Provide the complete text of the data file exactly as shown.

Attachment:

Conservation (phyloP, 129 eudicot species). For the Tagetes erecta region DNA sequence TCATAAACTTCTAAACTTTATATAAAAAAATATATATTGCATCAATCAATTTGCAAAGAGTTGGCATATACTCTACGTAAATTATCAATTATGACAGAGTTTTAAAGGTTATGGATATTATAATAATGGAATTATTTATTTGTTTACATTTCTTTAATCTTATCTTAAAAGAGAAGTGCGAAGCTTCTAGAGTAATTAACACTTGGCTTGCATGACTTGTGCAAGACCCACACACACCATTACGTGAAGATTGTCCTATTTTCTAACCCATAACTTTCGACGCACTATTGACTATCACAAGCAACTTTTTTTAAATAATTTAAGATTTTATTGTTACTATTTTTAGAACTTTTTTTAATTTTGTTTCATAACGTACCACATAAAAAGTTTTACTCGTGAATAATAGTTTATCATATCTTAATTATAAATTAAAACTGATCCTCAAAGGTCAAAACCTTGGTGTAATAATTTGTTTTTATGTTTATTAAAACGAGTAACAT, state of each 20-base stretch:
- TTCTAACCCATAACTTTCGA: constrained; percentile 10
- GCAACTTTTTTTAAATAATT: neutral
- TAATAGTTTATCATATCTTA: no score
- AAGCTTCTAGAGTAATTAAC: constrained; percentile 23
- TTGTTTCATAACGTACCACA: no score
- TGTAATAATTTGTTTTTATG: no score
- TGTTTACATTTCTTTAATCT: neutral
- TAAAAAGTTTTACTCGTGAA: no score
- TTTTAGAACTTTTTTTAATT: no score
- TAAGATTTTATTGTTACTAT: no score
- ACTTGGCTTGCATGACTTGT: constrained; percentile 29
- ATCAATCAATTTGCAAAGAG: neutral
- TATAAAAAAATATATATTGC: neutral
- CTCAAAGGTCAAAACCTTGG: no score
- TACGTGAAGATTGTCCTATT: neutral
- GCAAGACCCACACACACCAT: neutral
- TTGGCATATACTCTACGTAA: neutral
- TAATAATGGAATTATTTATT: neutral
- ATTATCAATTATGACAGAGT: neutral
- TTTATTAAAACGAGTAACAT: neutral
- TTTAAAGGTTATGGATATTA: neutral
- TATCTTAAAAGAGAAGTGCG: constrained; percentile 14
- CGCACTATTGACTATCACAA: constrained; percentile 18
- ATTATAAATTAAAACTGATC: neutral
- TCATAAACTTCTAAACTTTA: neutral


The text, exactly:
Conservation (phyloP, 129 eudicot species). For the Tagetes erecta region DNA sequence TCATAAACTTCTAAACTTTATATAAAAAAATATATATTGCATCAATCAATTTGCAAAGAGTTGGCATATACTCTACGTAAATTATCAATTATGACAGAGTTTTAAAGGTTATGGATATTATAATAATGGAATTATTTATTTGTTTACATTTCTTTAATCTTATCTTAAAAGAGAAGTGCGAAGCTTCTAGAGTAATTAACACTTGGCTTGCATGACTTGTGCAAGACCCACACACACCATTACGTGAAGATTGTCCTATTTTCTAACCCATAACTTTCGACGCACTATTGACTATCACAAGCAACTTTTTTTAAATAATTTAAGATTTTATTGTTACTATTTTTAGAACTTTTTTTAATTTTGTTTCATAACGTACCACATAAAAAGTTTTACTCGTGAATAATAGTTTATCATATCTTAATTATAAATTAAAACTGATCCTCAAAGGTCAAAACCTTGGTGTAATAATTTGTTTTTATGTTTATTAAAACGAGTAACAT, state of each 20-base stretch:
- TTCTAACCCATAACTTTCGA: constrained; percentile 10
- GCAACTTTTTTTAAATAATT: neutral
- TAATAGTTTATCATATCTTA: no score
- AAGCTTCTAGAGTAATTAAC: constrained; percentile 23
- TTGTTTCATAACGTACCACA: no score
- TGTAATAATTTGTTTTTATG: no score
- TGTTTACATTTCTTTAATCT: neutral
- TAAAAAGTTTTACTCGTGAA: no score
- TTTTAGAACTTTTTTTAATT: no score
- TAAGATTTTATTGTTACTAT: no score
- ACTTGGCTTGCATGACTTGT: constrained; percentile 29
- ATCAATCAATTTGCAAAGAG: neutral
- TATAAAAAAATATATATTGC: neutral
- CTCAAAGGTCAAAACCTTGG: no score
- TACGTGAAGATTGTCCTATT: neutral
- GCAAGACCCACACACACCAT: neutral
- TTGGCATATACTCTACGTAA: neutral
- TAATAATGGAATTATTTATT: neutral
- ATTATCAATTATGACAGAGT: neutral
- TTTATTAAAACGAGTAACAT: neutral
- TTTAAAGGTTATGGATATTA: neutral
- TATCTTAAAAGAGAAGTGCG: constrained; percentile 14
- CGCACTATTGACTATCACAA: constrained; percentile 18
- ATTATAAATTAAAACTGATC: neutral
- TCATAAACTTCTAAACTTTA: neutral